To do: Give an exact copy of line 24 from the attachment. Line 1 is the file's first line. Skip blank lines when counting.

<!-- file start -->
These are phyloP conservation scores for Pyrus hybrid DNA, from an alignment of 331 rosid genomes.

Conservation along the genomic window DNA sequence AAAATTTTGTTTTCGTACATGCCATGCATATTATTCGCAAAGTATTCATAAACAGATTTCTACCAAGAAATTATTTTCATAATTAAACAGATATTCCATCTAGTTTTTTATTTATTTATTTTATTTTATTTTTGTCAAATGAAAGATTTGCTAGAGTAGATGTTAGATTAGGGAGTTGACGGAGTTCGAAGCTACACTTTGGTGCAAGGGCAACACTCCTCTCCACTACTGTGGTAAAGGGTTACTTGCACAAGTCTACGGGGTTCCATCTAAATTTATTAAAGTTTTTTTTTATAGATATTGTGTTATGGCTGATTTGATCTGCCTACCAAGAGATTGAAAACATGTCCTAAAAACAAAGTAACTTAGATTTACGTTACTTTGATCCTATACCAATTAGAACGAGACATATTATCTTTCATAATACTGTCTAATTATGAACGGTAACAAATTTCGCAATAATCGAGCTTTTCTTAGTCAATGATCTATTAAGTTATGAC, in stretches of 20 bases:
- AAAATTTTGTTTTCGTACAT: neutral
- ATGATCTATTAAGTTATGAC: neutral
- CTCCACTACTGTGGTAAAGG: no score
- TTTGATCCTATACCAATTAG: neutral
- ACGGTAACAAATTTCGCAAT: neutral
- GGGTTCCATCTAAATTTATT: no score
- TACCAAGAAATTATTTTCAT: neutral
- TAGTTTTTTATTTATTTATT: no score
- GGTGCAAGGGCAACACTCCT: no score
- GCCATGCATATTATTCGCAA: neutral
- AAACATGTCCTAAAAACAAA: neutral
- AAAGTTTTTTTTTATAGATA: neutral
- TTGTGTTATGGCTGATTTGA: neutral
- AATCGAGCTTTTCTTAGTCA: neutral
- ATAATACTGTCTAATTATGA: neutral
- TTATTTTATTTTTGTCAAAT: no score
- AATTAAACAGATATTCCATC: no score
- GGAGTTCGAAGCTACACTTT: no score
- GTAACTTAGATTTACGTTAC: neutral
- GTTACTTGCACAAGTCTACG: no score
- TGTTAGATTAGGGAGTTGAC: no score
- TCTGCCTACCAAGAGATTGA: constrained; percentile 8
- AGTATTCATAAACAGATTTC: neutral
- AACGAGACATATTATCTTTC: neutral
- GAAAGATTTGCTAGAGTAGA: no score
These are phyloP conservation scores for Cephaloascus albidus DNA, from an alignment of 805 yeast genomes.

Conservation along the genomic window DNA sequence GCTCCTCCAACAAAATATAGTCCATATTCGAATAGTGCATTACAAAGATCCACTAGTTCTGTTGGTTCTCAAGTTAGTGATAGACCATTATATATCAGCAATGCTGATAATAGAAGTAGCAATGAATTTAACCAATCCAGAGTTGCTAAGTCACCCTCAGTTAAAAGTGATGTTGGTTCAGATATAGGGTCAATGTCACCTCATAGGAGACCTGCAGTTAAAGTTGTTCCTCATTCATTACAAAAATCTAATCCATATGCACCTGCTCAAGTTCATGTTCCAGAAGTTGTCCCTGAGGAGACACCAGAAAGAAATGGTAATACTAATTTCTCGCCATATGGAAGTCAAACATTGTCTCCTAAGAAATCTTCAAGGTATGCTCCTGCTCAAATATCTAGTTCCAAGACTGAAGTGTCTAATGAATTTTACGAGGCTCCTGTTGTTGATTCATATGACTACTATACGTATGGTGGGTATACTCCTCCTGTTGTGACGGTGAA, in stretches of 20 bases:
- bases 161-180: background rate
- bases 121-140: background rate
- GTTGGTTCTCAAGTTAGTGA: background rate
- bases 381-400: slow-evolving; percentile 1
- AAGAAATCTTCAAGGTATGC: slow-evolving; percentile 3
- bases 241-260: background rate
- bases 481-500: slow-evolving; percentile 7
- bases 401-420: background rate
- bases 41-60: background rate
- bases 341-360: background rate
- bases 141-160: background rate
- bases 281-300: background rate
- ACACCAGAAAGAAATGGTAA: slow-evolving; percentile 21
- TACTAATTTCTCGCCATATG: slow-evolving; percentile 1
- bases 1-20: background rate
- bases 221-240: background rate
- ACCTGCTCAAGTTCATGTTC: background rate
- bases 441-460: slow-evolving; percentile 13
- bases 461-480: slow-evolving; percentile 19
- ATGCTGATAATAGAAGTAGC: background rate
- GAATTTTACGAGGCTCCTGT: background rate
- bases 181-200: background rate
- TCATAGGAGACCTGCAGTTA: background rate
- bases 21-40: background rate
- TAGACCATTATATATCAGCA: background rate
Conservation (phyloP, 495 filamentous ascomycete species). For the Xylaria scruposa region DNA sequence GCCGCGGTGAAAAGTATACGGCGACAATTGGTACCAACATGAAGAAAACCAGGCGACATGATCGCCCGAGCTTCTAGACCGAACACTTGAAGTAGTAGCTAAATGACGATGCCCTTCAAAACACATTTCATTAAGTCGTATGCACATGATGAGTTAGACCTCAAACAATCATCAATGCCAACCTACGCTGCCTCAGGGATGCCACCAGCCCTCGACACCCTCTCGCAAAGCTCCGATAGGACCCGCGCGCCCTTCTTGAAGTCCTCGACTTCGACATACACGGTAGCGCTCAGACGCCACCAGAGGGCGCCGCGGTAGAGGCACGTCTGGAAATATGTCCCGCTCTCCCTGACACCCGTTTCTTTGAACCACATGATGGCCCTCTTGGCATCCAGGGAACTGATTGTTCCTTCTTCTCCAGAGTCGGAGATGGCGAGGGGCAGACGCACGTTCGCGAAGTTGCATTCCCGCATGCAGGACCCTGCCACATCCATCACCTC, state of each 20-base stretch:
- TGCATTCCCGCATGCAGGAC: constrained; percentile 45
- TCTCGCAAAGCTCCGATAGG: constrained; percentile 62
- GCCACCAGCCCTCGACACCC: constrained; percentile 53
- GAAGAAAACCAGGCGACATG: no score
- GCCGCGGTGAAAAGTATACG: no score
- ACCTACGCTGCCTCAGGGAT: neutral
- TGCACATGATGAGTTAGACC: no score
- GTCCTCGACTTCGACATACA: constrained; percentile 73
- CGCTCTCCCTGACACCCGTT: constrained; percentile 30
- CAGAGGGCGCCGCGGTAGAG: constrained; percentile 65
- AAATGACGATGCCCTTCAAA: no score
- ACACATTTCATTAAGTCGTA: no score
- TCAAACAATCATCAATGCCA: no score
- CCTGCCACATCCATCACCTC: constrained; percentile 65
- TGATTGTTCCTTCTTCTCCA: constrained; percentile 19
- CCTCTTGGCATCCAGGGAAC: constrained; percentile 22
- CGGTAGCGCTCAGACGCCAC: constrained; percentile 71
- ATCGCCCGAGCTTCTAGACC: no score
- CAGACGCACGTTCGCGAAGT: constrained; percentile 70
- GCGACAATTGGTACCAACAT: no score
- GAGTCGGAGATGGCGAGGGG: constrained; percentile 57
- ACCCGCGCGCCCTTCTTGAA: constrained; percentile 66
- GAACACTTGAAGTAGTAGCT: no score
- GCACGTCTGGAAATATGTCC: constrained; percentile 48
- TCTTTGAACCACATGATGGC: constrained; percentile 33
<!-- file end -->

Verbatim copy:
- TCTGCCTACCAAGAGATTGA: constrained; percentile 8